When Israel was fulfilling the Lord's command to take possession of the Promised Land and drive out its inhabitants, the Gibeonites, who were among them, recognized what was happening and concocted a plan.
They disguised themselves as worn out, weary travelers and approached Joshua, telling him they were from a far away land. They "acted with cunning" (Joshua 9:4) to escape being destroyed along with the other Canaanite nations.
They knew they couldn't ask Israel to just leave them alone. They had to secure some kind of positive, ongoing relationship. So, using their disguise, the Gibeonites urged Joshua to become allies. "Make a covenant with us," they pleaded (9:11).
Their cunning worked. "Joshua made peace with them and made a covenant with them, to let them live." But note: the Bible makes it clear that the Gibeonites' deftness wasn't the main reason Israel got fooled. Joshua 9:15 clues us in on why Joshua and the other leaders fell for the Gibeonites' trick: they "did not ask counsel from the Lord."
Yikes. That was a big slip. Joshua and the people of Israel were on track to drive out all the Canaanites, just as the Lord had commanded them (Numbers 33:51-52). But then they unwittingly enter into covenant with a whole nation of them.
It was an epic failure. Joshua and the leaders of Israel presumed to be wise enough to handle the situation on their own, and they ended up compromising on what the Lord had commanded them.
There's a lesson in that for us: do not go about life trusting in your own strength. But there's something else I want to point out in this passage. There's more to this story than just a warning about not submitting your plans to the Lord.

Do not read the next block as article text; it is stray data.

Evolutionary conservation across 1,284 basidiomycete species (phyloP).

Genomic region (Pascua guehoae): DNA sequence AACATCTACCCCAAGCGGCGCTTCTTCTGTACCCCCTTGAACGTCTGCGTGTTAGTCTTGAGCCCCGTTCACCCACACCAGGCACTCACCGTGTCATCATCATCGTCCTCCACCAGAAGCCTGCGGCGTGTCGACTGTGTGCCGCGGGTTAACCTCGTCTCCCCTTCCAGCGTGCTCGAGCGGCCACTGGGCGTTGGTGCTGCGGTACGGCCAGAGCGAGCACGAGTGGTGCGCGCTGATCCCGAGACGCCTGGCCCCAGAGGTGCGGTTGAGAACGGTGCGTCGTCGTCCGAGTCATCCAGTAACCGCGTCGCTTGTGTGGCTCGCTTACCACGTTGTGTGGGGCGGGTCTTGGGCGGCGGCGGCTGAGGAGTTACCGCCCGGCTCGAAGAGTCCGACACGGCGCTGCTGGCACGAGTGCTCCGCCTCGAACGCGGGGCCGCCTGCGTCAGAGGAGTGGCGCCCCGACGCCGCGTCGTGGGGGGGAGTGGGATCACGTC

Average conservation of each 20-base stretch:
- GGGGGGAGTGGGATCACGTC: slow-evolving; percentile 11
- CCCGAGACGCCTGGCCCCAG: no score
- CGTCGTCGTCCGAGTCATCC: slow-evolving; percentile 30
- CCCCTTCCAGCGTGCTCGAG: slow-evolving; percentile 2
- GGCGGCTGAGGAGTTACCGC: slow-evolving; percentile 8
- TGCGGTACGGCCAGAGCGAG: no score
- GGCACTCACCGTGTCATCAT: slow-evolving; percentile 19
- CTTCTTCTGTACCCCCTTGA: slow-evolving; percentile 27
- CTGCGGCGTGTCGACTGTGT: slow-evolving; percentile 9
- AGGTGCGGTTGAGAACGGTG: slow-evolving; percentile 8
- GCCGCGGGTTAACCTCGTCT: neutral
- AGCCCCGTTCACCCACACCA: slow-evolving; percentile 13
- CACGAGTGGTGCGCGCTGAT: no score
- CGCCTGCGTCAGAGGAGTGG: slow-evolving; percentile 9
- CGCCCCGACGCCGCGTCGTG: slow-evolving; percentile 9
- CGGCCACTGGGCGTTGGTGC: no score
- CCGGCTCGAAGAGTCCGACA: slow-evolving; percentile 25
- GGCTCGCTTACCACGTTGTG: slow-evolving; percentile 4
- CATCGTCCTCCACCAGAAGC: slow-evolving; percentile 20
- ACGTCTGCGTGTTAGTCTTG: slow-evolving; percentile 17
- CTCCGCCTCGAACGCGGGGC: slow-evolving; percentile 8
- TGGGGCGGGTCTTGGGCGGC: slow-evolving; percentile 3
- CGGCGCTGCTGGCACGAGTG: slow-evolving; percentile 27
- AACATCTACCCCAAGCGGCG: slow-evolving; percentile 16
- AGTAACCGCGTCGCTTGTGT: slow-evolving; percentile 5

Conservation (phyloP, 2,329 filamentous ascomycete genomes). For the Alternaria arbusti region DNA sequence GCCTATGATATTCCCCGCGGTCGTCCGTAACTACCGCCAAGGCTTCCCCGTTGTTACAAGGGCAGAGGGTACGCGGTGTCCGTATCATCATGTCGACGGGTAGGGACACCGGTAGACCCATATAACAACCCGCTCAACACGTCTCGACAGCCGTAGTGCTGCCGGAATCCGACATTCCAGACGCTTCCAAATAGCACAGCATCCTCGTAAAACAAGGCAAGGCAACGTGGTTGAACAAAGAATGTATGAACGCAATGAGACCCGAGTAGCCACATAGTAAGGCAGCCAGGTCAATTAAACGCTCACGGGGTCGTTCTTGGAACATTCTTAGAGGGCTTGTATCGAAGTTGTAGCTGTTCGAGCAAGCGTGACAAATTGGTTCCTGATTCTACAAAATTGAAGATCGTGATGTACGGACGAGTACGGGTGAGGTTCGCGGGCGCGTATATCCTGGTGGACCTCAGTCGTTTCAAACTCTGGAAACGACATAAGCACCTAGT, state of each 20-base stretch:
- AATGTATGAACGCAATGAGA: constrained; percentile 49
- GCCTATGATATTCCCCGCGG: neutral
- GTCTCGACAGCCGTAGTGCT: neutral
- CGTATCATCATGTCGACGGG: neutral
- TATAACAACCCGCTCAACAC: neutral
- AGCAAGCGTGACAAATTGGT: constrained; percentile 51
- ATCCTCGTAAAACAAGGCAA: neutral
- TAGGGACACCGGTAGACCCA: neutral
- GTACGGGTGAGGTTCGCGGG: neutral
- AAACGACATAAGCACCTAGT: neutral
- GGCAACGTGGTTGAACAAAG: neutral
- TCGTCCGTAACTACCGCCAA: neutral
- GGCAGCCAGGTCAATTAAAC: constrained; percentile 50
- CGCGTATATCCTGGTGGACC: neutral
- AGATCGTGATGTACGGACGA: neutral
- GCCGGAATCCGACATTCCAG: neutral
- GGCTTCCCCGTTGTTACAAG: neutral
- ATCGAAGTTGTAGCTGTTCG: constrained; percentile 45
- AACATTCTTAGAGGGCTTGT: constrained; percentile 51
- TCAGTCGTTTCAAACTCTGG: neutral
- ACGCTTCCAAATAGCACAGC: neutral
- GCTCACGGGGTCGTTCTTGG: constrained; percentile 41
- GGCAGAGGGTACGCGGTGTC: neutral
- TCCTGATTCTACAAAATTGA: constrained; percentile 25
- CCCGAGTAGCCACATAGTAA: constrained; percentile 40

Three days after they make the covenant, the Israelites learn that they've been had and that the Gibeonites are actually Canaanite neighbors. The news is obviously regretful. The people of Israel murmur against their leaders about it, but they all agree that they can't go back on what they've promised—the covenant has to stand.
Still, Joshua summons the Gibeonites to learn why they sought to deceive them. The Gibeonites reply,
Because it was told to your servants for a certainty that the Lord your God had commanded his servant Moses to give you all the land and to destroy all the inhabitants of the land from before you—so we feared greatly for our lives because of you and did this thing.
Do you hear faith in the Gibeonites' response? "It was told to your servants for a certainty . . . so we feared greatly."
I suppose you could argue that this is nothing different than the "faith" of demons that James talks about ("Even the demons believe—and shudder!"). But is that the kind of belief going on with the Gibeonites here? I don't think so.
Notice all the parallels between the Gibeonites and Rahab, the hero of faith mentioned in Hebrews 11:31.
- Like the Gibeonites, Rahab was a native of Canaan (Joshua 2:1).
- Like the Gibeonites, she had confidence God was giving the land to Israel (2:9).
- Like the Gibeonites, she responded with fear before God's people, Israel (2:9-11).
- Like the Gibeonites, Rahab acted with cunning in order that she and her family might find refuge among the people of Israel (2:12-13).
The parallels between the story of Rahab and the story of the Gibeonites seem more than just coincidental. The author of Joshua appears to be demonstrating on more than one occasion—and thereby reaffirming—that God indeed intends to bless all the families of the earth through Israel, as unwitting as Israel may be, according to his promise to Abraham (Genesis 12:3).
That is glorious. Even in the Old Testament, God had a heart for and was saving Gentiles, even if, in the mystery of his providence, it was through the disobedience and failures of his people Israel (cf. Romans 11:30-32).